Photo by Howcheng (Own work)
via Wikimedia Commons.
I, Miss Cuddlywumps, am a perfect example of a calico cat, with my mostly white body enhanced with distinct patches of black and orange. That coloring also makes me a perfect example of the official state cat of my home state, Maryland.
Why the calico is Maryland’s state cat
The calico has been Maryland’s state cat since October 1, 2001. We calicos were chosen as the state cat because our white, black, and orange coloring resembles the coloring of the Baltimore oriole (the state bird) and the Baltimore checkerspot butterfly (the state insect). And, although some of us are pretty sure the Maryland state flag is black, white, red, and yellow (not exactly orange), our calico colors are also associated with the flag.
“Calico” is not a breedWe calicos are not a specific breed of cat; we just have a specific color pattern. A true calico must have large distinct blocks of the three colors. If the colors are blended together, the cat is called a tortoiseshell. Both calicos and tortoiseshells are almost always female. This is because coat color in cats is a genetically sex-linked trait. Calico males occur very rarely, and they are almost always sterile.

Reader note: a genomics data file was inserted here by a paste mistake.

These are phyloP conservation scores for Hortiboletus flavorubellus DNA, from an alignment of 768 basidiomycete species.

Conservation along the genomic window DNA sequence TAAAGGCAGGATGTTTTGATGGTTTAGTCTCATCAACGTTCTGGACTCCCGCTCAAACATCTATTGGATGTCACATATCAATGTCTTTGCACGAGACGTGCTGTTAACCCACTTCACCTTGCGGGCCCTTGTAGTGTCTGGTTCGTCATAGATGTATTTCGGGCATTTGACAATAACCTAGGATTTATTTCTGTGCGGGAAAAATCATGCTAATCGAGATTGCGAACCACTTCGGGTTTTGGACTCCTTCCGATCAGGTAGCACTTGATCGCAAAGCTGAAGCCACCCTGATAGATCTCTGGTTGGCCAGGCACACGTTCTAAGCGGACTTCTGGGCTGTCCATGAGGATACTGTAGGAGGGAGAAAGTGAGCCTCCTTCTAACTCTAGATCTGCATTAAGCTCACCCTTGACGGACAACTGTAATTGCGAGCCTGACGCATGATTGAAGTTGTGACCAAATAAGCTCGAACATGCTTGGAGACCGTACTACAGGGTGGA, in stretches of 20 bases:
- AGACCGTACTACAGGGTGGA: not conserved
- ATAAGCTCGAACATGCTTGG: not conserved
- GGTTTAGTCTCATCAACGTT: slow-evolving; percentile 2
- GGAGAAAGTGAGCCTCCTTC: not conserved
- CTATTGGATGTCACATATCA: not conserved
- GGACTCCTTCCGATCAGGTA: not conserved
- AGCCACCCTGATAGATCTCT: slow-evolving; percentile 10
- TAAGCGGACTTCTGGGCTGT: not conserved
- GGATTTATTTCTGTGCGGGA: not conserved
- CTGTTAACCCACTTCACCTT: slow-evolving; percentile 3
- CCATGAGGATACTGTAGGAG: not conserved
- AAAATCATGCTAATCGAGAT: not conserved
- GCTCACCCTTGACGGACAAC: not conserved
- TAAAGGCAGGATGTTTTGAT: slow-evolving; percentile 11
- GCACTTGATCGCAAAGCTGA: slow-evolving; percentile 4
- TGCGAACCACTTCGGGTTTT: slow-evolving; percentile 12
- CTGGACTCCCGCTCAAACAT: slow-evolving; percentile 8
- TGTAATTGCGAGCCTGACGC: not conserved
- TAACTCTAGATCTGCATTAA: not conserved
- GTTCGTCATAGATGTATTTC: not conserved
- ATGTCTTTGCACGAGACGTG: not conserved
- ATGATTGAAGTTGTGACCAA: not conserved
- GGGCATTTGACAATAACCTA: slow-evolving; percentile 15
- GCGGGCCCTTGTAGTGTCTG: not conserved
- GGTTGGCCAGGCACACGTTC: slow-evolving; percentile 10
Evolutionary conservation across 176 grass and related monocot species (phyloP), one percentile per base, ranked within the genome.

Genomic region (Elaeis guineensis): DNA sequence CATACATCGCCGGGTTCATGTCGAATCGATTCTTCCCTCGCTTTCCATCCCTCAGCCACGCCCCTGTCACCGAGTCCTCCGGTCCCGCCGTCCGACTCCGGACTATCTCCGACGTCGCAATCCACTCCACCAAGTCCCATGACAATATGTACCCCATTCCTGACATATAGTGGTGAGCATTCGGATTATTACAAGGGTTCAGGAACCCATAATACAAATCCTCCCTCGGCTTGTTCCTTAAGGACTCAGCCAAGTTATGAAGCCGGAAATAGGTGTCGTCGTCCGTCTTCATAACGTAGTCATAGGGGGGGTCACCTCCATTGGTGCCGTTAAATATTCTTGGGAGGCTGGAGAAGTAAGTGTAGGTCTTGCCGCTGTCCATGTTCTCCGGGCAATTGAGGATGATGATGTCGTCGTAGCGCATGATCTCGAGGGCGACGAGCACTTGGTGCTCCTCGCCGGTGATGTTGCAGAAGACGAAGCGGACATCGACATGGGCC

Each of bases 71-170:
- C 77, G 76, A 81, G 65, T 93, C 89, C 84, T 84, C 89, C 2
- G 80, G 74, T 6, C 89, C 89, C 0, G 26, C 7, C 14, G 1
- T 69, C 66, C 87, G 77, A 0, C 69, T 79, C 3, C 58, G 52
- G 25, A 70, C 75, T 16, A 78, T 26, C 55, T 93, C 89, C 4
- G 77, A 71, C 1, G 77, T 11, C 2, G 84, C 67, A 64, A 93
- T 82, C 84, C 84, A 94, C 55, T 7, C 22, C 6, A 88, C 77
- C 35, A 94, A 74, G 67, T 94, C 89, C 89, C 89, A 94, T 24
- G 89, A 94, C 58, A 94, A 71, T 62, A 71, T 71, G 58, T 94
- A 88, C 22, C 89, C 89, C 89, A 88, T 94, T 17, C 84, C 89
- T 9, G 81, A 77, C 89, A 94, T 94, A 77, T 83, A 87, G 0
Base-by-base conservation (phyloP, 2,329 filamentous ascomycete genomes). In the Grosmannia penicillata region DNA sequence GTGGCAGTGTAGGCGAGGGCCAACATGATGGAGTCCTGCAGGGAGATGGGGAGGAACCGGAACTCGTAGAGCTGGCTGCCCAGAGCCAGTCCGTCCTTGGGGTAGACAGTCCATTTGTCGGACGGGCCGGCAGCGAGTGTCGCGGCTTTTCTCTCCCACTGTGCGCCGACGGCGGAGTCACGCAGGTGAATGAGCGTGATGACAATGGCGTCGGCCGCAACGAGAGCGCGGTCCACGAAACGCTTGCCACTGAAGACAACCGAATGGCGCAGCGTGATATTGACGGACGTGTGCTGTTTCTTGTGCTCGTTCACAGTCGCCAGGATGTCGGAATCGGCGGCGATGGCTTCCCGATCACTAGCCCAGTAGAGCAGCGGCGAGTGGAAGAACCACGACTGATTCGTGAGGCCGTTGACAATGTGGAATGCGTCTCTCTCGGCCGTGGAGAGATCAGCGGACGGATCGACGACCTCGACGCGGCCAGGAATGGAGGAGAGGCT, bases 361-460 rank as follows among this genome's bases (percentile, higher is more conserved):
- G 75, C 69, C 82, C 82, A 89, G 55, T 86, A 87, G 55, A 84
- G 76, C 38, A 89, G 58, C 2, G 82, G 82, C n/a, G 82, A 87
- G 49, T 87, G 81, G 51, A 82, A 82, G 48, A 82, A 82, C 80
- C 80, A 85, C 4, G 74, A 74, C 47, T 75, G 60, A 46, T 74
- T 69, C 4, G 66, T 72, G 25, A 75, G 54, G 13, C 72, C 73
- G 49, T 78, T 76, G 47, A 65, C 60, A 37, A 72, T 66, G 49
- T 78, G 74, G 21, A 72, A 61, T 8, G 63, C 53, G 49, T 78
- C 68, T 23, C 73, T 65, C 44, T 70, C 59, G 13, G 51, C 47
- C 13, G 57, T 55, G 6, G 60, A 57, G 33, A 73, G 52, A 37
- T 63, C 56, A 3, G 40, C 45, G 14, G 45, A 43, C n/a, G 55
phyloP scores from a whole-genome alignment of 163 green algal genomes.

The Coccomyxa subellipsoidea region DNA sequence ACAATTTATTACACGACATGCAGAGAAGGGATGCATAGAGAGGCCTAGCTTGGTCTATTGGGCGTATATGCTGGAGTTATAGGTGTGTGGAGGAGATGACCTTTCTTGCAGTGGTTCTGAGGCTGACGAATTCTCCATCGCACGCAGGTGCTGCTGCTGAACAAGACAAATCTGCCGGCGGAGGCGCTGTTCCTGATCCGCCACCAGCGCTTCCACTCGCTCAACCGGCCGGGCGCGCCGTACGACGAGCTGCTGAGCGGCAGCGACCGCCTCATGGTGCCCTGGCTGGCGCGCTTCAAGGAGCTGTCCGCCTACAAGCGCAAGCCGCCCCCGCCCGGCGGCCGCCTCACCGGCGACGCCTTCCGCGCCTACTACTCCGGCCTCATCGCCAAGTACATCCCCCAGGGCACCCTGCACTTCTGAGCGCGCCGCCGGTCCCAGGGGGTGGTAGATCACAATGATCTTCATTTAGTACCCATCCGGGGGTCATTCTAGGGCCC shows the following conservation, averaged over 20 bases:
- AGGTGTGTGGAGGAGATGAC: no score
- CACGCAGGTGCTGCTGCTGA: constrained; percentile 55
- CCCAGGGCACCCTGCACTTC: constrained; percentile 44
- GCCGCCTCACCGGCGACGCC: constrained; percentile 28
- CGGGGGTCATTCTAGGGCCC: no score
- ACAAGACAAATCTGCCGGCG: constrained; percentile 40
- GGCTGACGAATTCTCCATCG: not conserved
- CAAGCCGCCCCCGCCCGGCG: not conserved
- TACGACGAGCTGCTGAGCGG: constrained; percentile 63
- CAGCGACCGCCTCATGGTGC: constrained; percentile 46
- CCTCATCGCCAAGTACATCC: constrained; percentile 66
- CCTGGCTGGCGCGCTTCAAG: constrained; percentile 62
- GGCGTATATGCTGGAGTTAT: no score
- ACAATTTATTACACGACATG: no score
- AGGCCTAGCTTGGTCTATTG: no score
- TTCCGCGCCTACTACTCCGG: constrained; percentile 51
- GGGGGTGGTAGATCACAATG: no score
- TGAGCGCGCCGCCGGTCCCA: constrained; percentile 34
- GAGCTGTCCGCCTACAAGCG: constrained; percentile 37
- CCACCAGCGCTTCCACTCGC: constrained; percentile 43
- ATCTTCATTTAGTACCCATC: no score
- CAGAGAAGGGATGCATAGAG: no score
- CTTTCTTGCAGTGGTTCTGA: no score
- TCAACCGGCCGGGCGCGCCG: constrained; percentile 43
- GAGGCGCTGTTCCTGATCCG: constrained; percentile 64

Other states have cats too
Maryland is one of only three states to have an official state cat of the domestic variety. The others are Maine (Maine coon) and Massachusetts (tabby). (Notice that all three of these states begin with the letter M. Coincidence? Yes, I think so.) Florida doesn’t have a state cat, but its state animal is the Florida panther, which certainly is a cat, though not a domestic one. Look for more information on the other state cats in upcoming posts!
And if you have a calico cat, be sure to treat her with the deference she deserves (especially if you live in Maryland)!